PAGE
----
Flap Your Wings

Flap Your Wings

Stopping the Cycle of Generational Alcoholism

I was disgusted with my parents’ alcoholism. So this is how I handled it; I took drugs instead. It made total sense to me at the time. Drugs were clean. I could hide them more easily than my mother’s 5th of Vodka. I could take certain types and instead of getting sloppy and mean I could laugh and have fun. And of course, I could stop whenever I wanted. As long as I never stayed with one class of drugs for too long, I would never get addicted.

Of course we all know the folly of that kind of thinking. Drugs just about destroyed me. It clouded my judgement so that I allowed hurtful people to have access to my life. It kept me numb to pain so that instead of dealing with each hurt as it came, I stuffed it all until it exploded into serious mental illness. It took years to recover.

And with all the care I took to keep from getting addicted, the chickens came home to roost many years later when I fell down a flight of stairs and broke my neck. With my brain primed for addiction through the use of drugs in my teens and early twenties, it was no time at all before I became seriously addicted to the opiate pain killers prescribed by my family physician. I soon found out what the hell of withdrawal was like.

Being an adult child of an alcoholic means having to learn new ways of living. It’s not easy, but there are many who have traveled the road before and shine the light so we can follow their path. The video below is a wonderful example.

Did you recognize yourself in her words? If so, reach out to someone for help. Stop the cycle of alcoholism in your own family line. I like to say, “Be a butterfly.” One small flap of your wings can change generations of your family. Do this for yourself, your children, your grandchildren, your great-grandchildren, and your great-great grandchildren. You get the idea.

Can you relate? In what ways have generational alcoholism touched your life? Share your thoughts in the comment box below.

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2 thoughts on “Flap Your Wings

  1. My Dad’s mother died when he was eleven. It was cancer, and it took many months before it finally let her rest in peace. By the age of fourteen my Dad was already drinking and smoking like a pro. He’s been in AA for more than twenty years now, thank God. Still, heavy addictions twist your personality and there is only so much that can be undone in therapy. For me, the most difficult part has always been the “Dr Jekyll and Mr Hyde” act – my Dad’s oscillation between one of the most caring, loving, warm, smart and funny adults I’ve ever known and an explosive, angry, vicious, manipulative and vulgar teenager. I’m pushing forty but still there are times when I find emotions – my own and other people’s – utterly confusing. On the one hand, everyone is capable of everything in my experience, but on the other, it always comes as a surprise.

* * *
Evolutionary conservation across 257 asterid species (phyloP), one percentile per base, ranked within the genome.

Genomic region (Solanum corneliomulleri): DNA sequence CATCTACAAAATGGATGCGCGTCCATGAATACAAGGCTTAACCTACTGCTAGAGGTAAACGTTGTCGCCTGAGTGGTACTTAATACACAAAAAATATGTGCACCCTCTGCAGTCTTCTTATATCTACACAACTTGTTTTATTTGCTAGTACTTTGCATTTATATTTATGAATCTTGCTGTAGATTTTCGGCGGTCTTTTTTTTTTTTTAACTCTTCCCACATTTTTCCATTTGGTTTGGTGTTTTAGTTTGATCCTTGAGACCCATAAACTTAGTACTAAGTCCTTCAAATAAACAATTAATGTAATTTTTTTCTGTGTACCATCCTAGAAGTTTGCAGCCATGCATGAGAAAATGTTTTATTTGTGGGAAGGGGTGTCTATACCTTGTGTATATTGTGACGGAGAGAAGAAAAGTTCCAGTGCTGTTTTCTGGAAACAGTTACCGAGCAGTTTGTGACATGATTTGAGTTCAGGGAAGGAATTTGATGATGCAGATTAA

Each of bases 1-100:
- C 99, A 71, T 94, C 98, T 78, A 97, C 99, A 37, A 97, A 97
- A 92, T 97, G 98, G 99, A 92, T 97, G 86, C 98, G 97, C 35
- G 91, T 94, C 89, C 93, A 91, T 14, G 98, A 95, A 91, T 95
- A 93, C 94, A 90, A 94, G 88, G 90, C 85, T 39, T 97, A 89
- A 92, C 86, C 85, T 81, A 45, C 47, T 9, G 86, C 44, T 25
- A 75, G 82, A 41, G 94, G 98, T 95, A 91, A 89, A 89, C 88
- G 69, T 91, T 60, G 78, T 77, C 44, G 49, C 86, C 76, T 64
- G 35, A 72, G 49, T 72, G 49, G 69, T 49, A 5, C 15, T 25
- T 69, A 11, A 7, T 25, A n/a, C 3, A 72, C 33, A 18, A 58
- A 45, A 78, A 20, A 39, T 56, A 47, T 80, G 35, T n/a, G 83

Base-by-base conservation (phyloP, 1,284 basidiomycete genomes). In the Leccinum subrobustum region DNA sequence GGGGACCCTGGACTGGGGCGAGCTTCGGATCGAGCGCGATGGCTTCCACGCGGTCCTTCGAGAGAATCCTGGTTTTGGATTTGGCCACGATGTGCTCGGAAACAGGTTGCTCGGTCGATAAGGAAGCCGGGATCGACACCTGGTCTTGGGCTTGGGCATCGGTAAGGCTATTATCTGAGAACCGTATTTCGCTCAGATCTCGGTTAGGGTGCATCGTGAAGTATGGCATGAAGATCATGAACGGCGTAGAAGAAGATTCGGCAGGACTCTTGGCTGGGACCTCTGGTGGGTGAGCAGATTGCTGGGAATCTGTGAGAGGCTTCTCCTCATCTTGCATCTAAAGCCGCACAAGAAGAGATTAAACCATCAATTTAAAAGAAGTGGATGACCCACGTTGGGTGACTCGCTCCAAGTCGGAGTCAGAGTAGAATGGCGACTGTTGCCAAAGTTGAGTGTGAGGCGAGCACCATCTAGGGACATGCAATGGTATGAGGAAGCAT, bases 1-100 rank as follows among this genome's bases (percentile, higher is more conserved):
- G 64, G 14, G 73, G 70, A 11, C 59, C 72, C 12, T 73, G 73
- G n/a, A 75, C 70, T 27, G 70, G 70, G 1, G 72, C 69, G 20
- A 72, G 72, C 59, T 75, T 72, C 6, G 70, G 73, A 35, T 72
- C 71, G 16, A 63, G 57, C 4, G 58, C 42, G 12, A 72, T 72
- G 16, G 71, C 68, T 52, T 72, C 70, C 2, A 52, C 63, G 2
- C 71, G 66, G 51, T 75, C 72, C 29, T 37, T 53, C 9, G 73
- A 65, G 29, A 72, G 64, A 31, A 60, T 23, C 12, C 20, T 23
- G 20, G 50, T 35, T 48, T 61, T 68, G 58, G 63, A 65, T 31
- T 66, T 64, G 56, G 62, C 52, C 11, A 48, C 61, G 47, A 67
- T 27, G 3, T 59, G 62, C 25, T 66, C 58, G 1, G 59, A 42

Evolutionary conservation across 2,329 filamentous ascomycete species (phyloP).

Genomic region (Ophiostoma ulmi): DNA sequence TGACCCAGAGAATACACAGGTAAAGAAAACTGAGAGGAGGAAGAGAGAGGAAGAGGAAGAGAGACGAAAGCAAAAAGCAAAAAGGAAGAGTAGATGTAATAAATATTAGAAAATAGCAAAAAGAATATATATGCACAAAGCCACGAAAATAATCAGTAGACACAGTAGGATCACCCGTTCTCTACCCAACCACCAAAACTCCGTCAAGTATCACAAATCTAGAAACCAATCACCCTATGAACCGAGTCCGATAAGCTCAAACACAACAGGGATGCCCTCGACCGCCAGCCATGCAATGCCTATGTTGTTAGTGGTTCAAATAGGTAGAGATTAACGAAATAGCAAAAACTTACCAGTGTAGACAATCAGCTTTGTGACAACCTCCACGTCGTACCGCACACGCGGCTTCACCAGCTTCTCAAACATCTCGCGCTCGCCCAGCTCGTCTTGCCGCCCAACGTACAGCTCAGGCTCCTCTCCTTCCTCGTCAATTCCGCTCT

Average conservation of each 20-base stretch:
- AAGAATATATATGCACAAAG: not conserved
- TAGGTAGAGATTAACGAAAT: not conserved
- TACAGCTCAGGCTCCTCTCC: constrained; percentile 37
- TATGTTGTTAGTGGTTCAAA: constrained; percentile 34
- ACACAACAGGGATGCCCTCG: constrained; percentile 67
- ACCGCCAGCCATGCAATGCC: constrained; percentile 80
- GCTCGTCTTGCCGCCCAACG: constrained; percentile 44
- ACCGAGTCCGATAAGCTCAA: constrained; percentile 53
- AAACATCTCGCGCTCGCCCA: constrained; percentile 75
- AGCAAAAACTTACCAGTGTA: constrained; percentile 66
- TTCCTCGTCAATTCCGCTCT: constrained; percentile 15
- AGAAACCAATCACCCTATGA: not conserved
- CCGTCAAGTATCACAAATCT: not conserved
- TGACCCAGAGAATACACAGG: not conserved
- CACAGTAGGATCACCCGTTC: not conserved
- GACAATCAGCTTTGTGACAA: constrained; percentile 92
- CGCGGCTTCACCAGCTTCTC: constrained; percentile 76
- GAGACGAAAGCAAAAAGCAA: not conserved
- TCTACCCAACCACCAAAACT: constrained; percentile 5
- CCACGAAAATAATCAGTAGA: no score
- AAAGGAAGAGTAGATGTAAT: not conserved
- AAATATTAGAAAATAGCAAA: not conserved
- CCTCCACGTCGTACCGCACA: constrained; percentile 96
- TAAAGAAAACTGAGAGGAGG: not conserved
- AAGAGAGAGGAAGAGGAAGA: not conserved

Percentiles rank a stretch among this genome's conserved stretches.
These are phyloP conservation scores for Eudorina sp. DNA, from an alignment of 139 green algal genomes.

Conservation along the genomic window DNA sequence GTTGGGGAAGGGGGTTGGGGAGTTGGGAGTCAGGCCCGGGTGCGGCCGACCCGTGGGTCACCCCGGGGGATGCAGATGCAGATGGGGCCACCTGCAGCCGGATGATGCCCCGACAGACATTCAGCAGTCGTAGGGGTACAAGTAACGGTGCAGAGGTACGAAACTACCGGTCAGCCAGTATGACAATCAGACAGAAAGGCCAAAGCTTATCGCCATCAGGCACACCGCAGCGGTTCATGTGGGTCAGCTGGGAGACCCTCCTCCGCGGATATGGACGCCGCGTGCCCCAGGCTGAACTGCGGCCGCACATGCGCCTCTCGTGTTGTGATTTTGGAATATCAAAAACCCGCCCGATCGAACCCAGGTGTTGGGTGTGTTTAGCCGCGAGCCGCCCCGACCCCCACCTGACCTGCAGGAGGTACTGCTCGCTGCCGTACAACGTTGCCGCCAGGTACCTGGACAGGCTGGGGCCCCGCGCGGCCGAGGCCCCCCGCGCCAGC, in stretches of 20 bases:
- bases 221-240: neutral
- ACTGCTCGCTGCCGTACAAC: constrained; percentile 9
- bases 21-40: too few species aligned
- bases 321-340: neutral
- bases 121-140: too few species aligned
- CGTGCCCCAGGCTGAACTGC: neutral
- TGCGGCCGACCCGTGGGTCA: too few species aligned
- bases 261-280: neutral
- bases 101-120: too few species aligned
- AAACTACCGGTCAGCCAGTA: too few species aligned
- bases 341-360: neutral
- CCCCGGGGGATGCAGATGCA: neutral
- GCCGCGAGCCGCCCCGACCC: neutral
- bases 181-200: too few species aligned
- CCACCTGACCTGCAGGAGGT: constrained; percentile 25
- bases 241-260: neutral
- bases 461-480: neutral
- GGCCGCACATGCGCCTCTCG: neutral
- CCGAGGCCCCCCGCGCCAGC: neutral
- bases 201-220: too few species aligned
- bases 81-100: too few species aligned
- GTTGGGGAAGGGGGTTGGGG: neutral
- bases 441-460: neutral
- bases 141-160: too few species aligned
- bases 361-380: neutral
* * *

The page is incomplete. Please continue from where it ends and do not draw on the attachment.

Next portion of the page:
2. Hi Mona,
    I so relate with your comment. It is just recently that I’ve been able to separate the sweet intelligent mother I had from the “crazy” person she became when she was drinking. It has helped to gain insight and understanding into why she did this…how coping with alcohol seemed to be her only option at that time. She’s been gone since 1986 and I’ve finally found peace about it. It leaves scars though. Figuring out my own emotions was a process. When I learned about dialectical behavior therapy I realized that I there was a way to circumvent some of the time it took to get there. I didn’t have that luxury. Thanks for sharing with us your own experience.

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